What is the Zika Virus?

What you need to know about what the World Health Organization is calling “explosive pandemic potential.”

Health experts are warning of a virus linked to shrunken brains in unborn children that can lead to severe brain damage or even death.
Authorities warn the Zika Virus, transmitted by the aggressive Aedes aegypti mosquito, has spread to more than 20 countries and is causing widespread panic in Brazil where thousands have been infected and millions more are at risk of the incurable illness.
While the movement of the virus struggles to dominate global headlines the World Health Organisation warns of Zika’s “explosive pandemic potential”.
Key Facts about the Zika virus from the World Health Organization
-Zika virus is transmitted to humans by infected mosquitoes. It causes mild fever and rash. Other symptoms include muscle pain, joint pain, headache, pain behind the eyes and conjunctivitis.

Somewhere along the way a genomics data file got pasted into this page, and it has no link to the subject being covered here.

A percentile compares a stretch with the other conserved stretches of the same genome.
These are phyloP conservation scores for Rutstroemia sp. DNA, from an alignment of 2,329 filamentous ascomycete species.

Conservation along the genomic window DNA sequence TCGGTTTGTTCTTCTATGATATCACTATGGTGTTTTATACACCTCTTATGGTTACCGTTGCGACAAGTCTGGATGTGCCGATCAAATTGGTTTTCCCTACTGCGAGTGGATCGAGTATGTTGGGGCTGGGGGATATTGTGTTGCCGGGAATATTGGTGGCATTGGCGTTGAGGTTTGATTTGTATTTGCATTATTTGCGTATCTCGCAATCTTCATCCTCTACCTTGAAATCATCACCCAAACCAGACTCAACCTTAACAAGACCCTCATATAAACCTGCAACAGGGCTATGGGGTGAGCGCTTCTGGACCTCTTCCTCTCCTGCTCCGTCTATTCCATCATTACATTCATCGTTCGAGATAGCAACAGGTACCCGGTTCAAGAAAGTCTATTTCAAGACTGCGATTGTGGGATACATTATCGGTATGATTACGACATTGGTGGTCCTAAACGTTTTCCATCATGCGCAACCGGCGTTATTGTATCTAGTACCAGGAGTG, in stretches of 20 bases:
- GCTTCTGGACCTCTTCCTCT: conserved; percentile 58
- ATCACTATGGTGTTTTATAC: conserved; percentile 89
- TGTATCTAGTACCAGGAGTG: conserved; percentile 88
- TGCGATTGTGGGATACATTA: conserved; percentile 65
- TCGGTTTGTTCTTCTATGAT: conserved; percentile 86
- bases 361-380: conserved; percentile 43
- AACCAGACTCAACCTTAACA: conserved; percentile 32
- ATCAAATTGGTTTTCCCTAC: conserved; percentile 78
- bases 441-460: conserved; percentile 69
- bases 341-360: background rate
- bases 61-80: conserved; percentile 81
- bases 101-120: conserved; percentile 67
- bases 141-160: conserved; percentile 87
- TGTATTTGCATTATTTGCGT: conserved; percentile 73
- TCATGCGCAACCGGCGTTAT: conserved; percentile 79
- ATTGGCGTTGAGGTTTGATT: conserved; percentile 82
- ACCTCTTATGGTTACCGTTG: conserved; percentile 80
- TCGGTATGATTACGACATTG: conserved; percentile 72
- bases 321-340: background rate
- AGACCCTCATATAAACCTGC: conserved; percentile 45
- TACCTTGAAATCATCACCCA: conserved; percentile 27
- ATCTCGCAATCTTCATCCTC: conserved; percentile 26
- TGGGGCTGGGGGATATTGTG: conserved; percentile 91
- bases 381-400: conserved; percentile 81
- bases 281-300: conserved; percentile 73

-Zika virus disease is usually mild, with symptoms lasting only a few days.
-The disease has similar clinical signs to dengue, and may be misdiagnosed in areas where dengue is common.
-There is no cure for Zika virus disease. Treatment is focused on relieving the symptoms.
-Prevention and control relies on reducing the breeding of Aedes mosquitoes and minimizing contact between mosquitos and people ie clearing out stagnant water where mosquitoes breed, and protect against mosquito bites using repellent and screens.
Scientists at the University of Texas Medical Branch in Galvaston have only just stared working on a vaccine and while they are working off research from similar mosquito-borne virus’ such as dengue fever, yellow fever, Japanese encephalitis and West Nile disease, according to Professer Vasilakis, a an assistant professor in the university's pathology department, a cure is more than a decade away.
"What would take the longest time would be the process of passing it through the FDA (US Food and Drug Administration) and other regulatory agencies to allow it for public use and that may take up to 10 to 12 years," said Prof Vasilakis.
Scientist in Brazil are also researching a vaccine and say one could be ready in five years, reports the BBC.

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